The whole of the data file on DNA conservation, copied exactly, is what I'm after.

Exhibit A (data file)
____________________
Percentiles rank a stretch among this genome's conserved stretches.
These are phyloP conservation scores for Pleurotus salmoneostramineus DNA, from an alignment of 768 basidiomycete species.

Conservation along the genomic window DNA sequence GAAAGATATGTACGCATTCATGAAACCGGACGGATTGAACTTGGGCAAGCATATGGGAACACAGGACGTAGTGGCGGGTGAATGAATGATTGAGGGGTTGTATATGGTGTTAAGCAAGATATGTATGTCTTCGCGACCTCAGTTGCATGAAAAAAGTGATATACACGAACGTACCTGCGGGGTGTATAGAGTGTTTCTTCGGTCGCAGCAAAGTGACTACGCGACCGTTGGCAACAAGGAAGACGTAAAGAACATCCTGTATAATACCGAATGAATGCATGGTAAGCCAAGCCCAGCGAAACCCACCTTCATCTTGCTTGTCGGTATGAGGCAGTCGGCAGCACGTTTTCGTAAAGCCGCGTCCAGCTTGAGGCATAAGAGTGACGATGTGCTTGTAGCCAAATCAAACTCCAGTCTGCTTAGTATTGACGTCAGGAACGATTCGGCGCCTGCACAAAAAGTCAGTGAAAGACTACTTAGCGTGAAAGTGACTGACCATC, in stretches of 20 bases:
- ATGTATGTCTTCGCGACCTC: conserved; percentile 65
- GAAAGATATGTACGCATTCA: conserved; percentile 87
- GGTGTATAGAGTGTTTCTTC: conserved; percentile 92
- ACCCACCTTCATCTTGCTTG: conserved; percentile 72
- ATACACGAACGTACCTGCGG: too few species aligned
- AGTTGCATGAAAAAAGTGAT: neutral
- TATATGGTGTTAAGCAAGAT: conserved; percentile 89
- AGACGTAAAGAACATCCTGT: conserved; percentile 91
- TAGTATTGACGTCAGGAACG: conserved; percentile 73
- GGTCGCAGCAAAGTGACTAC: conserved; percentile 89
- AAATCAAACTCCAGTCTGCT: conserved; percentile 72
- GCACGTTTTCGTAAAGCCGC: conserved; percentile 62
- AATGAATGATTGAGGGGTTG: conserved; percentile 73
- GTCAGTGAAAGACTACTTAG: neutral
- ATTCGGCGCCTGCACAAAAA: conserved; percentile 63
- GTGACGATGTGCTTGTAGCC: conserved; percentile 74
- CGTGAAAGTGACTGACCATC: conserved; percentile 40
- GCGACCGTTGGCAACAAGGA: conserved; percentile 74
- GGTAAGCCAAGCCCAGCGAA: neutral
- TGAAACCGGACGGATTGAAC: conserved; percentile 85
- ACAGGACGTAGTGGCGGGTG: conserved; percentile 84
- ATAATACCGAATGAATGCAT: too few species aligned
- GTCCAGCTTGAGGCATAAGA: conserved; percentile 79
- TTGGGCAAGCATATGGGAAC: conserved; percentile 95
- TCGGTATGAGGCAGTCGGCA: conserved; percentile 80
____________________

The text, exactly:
Percentiles rank a stretch among this genome's conserved stretches.
These are phyloP conservation scores for Pleurotus salmoneostramineus DNA, from an alignment of 768 basidiomycete species.

Conservation along the genomic window DNA sequence GAAAGATATGTACGCATTCATGAAACCGGACGGATTGAACTTGGGCAAGCATATGGGAACACAGGACGTAGTGGCGGGTGAATGAATGATTGAGGGGTTGTATATGGTGTTAAGCAAGATATGTATGTCTTCGCGACCTCAGTTGCATGAAAAAAGTGATATACACGAACGTACCTGCGGGGTGTATAGAGTGTTTCTTCGGTCGCAGCAAAGTGACTACGCGACCGTTGGCAACAAGGAAGACGTAAAGAACATCCTGTATAATACCGAATGAATGCATGGTAAGCCAAGCCCAGCGAAACCCACCTTCATCTTGCTTGTCGGTATGAGGCAGTCGGCAGCACGTTTTCGTAAAGCCGCGTCCAGCTTGAGGCATAAGAGTGACGATGTGCTTGTAGCCAAATCAAACTCCAGTCTGCTTAGTATTGACGTCAGGAACGATTCGGCGCCTGCACAAAAAGTCAGTGAAAGACTACTTAGCGTGAAAGTGACTGACCATC, in stretches of 20 bases:
- ATGTATGTCTTCGCGACCTC: conserved; percentile 65
- GAAAGATATGTACGCATTCA: conserved; percentile 87
- GGTGTATAGAGTGTTTCTTC: conserved; percentile 92
- ACCCACCTTCATCTTGCTTG: conserved; percentile 72
- ATACACGAACGTACCTGCGG: too few species aligned
- AGTTGCATGAAAAAAGTGAT: neutral
- TATATGGTGTTAAGCAAGAT: conserved; percentile 89
- AGACGTAAAGAACATCCTGT: conserved; percentile 91
- TAGTATTGACGTCAGGAACG: conserved; percentile 73
- GGTCGCAGCAAAGTGACTAC: conserved; percentile 89
- AAATCAAACTCCAGTCTGCT: conserved; percentile 72
- GCACGTTTTCGTAAAGCCGC: conserved; percentile 62
- AATGAATGATTGAGGGGTTG: conserved; percentile 73
- GTCAGTGAAAGACTACTTAG: neutral
- ATTCGGCGCCTGCACAAAAA: conserved; percentile 63
- GTGACGATGTGCTTGTAGCC: conserved; percentile 74
- CGTGAAAGTGACTGACCATC: conserved; percentile 40
- GCGACCGTTGGCAACAAGGA: conserved; percentile 74
- GGTAAGCCAAGCCCAGCGAA: neutral
- TGAAACCGGACGGATTGAAC: conserved; percentile 85
- ACAGGACGTAGTGGCGGGTG: conserved; percentile 84
- ATAATACCGAATGAATGCAT: too few species aligned
- GTCCAGCTTGAGGCATAAGA: conserved; percentile 79
- TTGGGCAAGCATATGGGAAC: conserved; percentile 95
- TCGGTATGAGGCAGTCGGCA: conserved; percentile 80